Firms seeing their $300,000 signing bonuses rejected by candidates would do well to look to the places where laterals and new hires are actively seeking opportunities. As one example, Applegate & Thorne-Thomsen, a real estate boutique focused on community development projects, has seen a 30% increase in unsolicited calls and emails from potential laterals during the pandemic and has hired attorneys away from Mayer Brown and Kirkland & Ellis over the last 18 months. Along with a 43% increase in attorney headcount over the last five years, the firm has reported a substantial increase in new matters and correlating revenue growth. Because revenue growth outpaces headcount growth, the firm can maintain its small size (still under 50 lawyers) and deliver strong results to the firm’s bottom line.
And, lest those results be dismissed as outliers reflecting the personal choices of a few pandemic-inspired do-gooders, similar booms in proactive inquiries from potential laterals have been reported by midsize and boutique firms in smaller and regional markets, with attorneys from a wide range of practice areas seeking “more hands-on experience, a better shot at partnership and more predictable hours or a more manageable lifestyle.”
As Applegate’s Chief Operating Officer Jessa Baker noted, while the firm’s community-minded mission was a factor in its popularity with opportunity-seekers, Big Law attorneys also consistently noted that they were finding far less value in having a large firm platform and receiving far fewer personal perks now that they were working from home and not traveling.
While it’s still too early to tell whether attorneys joining smaller firms with narrower geographic, industry or practice focuses will be more loyal over time, there are some indications that firms with more clearly defined identities do tend to have lower turnover rates than their larger full-service counterparts. Overall attrition numbers are dismal, with firms losing 15 associates for every 20 they hire, according to one study. Data from Law360 and Chambers over the last several years seems to indicate that lawyers at midsize and boutique firms are less stressed and more satisfied than their counterparts at either larger firms or in solo practices. This certainly makes intuitive sense: If attorneys are attracted to join a firm because it has an identity they want to be part of, as long as the firm continues to be true to that identity, the attorneys will be inclined to stay.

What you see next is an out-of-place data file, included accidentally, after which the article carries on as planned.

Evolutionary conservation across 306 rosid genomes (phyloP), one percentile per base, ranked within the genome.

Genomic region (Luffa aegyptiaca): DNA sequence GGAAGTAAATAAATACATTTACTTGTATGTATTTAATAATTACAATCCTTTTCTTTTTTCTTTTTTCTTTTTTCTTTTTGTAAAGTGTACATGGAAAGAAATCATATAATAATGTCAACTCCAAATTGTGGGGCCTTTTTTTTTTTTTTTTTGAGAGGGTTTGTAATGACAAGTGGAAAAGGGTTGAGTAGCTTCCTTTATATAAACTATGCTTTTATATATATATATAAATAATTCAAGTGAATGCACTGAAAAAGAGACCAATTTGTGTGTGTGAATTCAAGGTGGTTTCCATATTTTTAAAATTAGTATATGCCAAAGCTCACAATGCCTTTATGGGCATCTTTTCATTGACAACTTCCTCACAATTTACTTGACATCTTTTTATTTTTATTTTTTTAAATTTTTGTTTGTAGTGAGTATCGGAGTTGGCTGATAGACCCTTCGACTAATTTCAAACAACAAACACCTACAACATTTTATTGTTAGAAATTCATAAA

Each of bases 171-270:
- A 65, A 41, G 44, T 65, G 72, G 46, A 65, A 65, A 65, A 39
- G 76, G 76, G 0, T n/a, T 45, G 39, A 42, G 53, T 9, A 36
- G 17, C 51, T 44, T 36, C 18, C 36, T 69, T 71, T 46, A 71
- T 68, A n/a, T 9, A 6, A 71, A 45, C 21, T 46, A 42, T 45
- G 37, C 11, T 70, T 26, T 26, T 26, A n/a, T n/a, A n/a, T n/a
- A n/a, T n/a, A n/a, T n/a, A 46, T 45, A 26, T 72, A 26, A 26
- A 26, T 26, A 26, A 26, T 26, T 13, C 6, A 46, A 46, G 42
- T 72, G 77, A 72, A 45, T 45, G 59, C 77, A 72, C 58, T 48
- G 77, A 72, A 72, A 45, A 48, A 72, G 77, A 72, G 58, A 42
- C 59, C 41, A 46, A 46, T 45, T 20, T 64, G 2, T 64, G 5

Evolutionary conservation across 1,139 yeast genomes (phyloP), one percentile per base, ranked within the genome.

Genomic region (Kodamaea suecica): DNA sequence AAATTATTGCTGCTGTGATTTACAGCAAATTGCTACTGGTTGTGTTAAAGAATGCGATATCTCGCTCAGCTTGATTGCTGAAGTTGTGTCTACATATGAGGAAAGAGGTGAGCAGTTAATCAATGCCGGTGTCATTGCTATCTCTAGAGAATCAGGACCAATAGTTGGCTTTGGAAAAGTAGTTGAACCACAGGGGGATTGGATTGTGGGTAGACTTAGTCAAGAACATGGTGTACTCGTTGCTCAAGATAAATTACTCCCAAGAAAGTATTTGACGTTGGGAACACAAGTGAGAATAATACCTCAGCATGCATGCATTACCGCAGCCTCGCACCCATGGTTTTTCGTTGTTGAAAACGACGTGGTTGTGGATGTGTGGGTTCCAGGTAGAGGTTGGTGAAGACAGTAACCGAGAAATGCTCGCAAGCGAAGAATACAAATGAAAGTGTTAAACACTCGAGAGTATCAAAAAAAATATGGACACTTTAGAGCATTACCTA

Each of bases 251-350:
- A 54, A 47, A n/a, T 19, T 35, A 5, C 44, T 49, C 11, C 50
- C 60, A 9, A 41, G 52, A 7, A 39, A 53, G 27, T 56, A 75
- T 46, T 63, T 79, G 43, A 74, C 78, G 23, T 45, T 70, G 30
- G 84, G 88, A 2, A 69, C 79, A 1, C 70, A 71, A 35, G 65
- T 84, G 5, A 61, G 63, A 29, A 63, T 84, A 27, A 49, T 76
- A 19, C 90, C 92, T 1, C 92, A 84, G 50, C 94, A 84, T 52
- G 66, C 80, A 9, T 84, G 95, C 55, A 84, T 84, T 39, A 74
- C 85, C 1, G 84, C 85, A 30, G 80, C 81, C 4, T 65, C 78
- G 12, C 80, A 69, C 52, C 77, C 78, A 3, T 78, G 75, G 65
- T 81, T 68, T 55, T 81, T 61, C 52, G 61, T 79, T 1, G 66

When firms prioritize expansive growth — more lawyers, more markets, more practices — over targeted growth, such as deeper relationships with current clients or building share in specific verticals, the focus on breadth over depth is often reflected in a struggle to come up with effective marketing content. If your firm’s definition of who you serve is “everyone” and what you do is “everything,” you don’t have very interesting stories to tell. And, even worse, you might be censoring yourself from sharing news about great work you have actually done because you don’t want to be “pigeon-holed.”
Niche firms, by contrast, have virtually no trouble with this. They know who their ideal clients are, can readily articulate the value they deliver to those clients, and can direct marketing messages to the organizations, conferences and media outlets where those potential clients gather and seek information. Internal political conflicts about how marketing resources are invested and directed are almost nonexistent because the team shares common goals.